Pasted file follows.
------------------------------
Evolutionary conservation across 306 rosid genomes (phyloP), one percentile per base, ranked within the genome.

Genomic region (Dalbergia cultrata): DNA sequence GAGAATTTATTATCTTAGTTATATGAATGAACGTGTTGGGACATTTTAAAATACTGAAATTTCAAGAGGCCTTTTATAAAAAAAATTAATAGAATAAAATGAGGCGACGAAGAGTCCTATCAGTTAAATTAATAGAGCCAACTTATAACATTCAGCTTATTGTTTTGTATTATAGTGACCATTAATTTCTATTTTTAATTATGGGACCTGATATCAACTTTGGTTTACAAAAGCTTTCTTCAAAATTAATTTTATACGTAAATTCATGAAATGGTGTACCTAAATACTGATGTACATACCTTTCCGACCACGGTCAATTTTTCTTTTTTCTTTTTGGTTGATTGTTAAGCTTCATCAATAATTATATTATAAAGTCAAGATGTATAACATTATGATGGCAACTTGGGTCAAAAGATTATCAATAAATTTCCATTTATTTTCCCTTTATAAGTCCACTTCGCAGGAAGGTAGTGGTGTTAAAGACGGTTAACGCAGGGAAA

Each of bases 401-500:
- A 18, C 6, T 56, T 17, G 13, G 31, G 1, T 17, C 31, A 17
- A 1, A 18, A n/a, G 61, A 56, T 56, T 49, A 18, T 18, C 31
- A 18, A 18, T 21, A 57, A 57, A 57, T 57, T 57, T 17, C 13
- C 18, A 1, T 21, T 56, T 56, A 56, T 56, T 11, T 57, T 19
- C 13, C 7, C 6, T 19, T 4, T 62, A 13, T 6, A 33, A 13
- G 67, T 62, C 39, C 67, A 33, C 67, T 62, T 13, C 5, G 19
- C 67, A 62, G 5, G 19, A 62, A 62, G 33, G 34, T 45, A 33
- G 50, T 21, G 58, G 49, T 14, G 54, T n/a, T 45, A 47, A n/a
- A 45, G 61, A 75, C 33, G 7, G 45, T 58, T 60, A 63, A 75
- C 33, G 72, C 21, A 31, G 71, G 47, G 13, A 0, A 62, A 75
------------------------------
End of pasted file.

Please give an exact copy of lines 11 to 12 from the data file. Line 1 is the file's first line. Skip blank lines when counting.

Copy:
- G 50, T 21, G 58, G 49, T 14, G 54, T n/a, T 45, A 47, A n/a
- A 45, G 61, A 75, C 33, G 7, G 45, T 58, T 60, A 63, A 75